Category Archives: Officials
Starting at the top
The NFL did something today I don’t think it has ever done. It has nothing to do with a player, a coach, or an owner.
The league announced it was hiring Brad Allen as an offical. Allen is certainly deserving of a job in the NFL; he has been a first-rate referee in the Atlantic Coast Conference for many years, and if you’ve watched Clemson, Florida State, Miami, Virginia Tech or anyone else in that conference, you’ve probably seen Allen announcing penalties, even if you didn’t know his name.
What makes Allen’s hire unusual is he has been hired as a referee without having worked an NFL game.
I’ve followed the NFL for 30 years, and I’ve studied the history of the league plenty, but I cannot recall any official starting out as a referee right off the bat. Every referee had to pay his dues at another position before becoming a crew chief.
Ed “Guns” Hochuli was a field judge for two years in 1990 and ’91, and was scheduled to be a field judge again in ’92, but when another referee, Stan Kemp, was diagnosed with Lou Gehrig’s Disease during training camp, Hochuli was tapped as a referee.
Jerry Markbreit, the only man to serve as referee in four Super Bowls, was a line judge in 1976 before moving to the top the next year after his crew chief, Tommy Bell, hung it up. Bell was one of the all-time greats, calling Super Bowls III and VII, and it was easy to see Markbreit learned from the beset.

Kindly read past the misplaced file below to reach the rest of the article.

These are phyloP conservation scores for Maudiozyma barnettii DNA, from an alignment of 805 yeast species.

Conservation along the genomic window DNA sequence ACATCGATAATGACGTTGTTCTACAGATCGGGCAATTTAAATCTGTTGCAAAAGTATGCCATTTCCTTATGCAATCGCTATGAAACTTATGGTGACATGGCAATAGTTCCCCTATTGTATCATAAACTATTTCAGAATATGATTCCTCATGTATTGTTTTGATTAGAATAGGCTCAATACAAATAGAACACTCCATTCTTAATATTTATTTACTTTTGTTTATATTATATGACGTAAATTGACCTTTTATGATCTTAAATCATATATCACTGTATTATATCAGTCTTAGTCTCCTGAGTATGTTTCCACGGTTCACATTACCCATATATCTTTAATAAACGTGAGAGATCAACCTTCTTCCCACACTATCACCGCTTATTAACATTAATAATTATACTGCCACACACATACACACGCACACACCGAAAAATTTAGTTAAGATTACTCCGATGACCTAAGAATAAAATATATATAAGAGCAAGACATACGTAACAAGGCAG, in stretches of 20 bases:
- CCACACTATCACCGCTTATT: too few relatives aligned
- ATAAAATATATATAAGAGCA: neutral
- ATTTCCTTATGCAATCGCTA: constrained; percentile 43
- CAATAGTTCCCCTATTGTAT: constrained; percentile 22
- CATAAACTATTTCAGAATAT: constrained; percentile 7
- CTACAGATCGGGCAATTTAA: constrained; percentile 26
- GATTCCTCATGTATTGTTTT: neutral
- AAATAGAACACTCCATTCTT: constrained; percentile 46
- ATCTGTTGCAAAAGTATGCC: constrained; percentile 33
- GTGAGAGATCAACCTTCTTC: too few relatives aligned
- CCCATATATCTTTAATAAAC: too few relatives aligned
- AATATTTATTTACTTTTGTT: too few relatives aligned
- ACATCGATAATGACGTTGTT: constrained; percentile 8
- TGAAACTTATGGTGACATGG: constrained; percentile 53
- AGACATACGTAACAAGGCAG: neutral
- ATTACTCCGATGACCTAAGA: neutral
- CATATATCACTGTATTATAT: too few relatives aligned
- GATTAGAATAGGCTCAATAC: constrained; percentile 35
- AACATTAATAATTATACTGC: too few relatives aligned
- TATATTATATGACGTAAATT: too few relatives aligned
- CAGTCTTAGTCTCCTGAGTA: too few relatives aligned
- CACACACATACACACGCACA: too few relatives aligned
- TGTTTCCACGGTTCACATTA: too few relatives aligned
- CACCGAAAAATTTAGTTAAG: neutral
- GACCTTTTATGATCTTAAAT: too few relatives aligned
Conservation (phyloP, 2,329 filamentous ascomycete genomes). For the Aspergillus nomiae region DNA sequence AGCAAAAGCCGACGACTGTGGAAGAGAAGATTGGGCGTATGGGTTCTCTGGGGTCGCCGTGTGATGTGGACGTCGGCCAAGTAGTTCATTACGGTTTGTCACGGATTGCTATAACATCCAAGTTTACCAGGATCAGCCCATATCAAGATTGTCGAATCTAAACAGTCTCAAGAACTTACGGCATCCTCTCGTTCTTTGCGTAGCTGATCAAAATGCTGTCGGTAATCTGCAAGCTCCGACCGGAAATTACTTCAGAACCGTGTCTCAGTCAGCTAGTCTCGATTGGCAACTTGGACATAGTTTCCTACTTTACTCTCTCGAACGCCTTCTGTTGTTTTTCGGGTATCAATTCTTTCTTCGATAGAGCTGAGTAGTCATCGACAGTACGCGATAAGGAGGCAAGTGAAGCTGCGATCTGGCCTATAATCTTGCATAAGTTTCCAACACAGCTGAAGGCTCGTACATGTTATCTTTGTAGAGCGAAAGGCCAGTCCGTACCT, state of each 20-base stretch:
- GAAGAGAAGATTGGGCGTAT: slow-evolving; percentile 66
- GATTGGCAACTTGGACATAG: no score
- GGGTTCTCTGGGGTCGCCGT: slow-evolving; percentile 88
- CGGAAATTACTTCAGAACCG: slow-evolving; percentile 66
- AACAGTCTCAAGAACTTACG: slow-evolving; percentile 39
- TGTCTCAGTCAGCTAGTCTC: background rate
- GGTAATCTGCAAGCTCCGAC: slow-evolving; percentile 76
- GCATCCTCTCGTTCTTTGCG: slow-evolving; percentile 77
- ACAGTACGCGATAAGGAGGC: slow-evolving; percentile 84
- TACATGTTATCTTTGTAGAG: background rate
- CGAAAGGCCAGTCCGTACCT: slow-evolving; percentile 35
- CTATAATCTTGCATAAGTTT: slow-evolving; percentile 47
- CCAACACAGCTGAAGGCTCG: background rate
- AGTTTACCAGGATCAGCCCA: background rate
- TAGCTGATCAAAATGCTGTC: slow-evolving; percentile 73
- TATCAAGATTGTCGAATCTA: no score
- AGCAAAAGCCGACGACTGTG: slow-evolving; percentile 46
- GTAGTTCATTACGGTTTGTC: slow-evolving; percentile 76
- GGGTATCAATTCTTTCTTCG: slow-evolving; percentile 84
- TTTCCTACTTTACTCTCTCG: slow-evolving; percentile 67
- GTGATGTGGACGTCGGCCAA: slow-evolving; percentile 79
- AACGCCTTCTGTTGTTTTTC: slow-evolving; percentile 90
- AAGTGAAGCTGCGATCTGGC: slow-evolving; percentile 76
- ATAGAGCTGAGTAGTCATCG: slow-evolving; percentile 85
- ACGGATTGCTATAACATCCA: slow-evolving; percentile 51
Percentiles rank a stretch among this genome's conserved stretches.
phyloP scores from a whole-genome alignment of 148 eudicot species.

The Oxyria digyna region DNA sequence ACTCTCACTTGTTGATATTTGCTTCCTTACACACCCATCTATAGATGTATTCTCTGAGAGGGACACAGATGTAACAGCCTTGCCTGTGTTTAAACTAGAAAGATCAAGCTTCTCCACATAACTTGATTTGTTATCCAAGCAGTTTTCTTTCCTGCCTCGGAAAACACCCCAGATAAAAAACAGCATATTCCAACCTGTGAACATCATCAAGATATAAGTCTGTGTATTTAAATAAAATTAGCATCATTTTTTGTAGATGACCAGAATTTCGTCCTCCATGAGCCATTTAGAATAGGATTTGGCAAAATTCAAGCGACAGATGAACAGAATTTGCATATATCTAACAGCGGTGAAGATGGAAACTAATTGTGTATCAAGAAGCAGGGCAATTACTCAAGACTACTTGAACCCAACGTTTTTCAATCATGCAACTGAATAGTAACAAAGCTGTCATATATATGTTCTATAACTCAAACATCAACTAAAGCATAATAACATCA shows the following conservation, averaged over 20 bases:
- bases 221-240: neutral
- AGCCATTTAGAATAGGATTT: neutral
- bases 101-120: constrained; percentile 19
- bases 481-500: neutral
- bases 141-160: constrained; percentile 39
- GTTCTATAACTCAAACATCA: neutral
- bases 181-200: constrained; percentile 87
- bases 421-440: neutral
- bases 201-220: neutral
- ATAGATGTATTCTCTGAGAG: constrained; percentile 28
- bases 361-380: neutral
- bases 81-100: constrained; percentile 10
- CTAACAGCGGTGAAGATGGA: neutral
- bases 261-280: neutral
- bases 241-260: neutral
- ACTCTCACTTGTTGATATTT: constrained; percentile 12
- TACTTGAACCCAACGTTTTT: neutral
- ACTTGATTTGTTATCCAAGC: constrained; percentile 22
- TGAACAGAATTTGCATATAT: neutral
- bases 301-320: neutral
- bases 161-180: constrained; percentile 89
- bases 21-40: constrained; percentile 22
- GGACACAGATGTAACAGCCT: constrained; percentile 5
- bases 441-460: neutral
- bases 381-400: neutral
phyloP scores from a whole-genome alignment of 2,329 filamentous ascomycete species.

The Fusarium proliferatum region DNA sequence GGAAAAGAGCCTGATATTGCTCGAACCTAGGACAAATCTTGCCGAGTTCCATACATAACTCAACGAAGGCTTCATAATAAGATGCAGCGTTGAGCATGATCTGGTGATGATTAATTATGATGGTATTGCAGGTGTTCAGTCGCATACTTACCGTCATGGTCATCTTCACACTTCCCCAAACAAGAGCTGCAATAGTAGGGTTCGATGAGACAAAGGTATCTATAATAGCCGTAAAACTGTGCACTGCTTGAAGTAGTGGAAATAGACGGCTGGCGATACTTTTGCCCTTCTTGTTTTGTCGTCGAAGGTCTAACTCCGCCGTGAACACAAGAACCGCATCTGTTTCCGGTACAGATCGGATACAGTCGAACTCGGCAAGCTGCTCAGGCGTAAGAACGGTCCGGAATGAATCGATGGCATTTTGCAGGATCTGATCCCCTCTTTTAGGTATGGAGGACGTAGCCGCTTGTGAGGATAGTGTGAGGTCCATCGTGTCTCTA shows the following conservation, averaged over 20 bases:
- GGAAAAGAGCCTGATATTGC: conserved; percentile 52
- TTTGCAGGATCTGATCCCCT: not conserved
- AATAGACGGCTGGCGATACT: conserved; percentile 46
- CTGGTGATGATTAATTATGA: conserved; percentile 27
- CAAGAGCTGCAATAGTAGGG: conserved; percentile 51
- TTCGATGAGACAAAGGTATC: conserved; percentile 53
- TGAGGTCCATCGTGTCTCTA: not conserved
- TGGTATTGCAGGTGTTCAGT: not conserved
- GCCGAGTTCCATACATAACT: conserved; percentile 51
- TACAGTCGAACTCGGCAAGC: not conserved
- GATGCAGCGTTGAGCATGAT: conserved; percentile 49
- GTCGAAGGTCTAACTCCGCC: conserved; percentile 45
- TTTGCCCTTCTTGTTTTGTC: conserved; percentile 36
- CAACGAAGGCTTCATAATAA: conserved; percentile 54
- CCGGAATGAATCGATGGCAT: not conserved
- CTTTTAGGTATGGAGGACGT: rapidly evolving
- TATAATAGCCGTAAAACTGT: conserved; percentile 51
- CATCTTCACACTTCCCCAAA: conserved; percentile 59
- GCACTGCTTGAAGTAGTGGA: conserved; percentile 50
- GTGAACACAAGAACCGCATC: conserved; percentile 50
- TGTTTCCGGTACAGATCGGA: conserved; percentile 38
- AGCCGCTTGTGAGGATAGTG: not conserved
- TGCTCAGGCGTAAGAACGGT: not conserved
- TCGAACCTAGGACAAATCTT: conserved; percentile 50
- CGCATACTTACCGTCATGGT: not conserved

Red “First Down” Cashion was a line judge for four years before becoming a crew chief. Jim Tunney, called by many the greatest football official of all-time, had to put in seven years before his ascension to the throne.
Many, many, many more officials work decades and never become a referee, either (a) because they would rather not have the hassle, or (b) they get axed before they get the chance. I can think of many greats in those positions: Stan Javie (29 years as a field judge) and Lou Palazzi (30 years as an umpire) were two of the best to never climb to the top rung.
Some referees even get demoted to another position. It happened to Fred Swearingen, Ben “Giving Him the Business” Dreith and Fred Wyant.
NFL Vice President of Officiating Dean Blandino is rolling the dice with this one. Allen should be in the NFL. But to start as a referee may cause some great friction, especially if Allen is assigned to a veteran crew, some of whom may feel Johnny-Come-Lately got preferential treatment.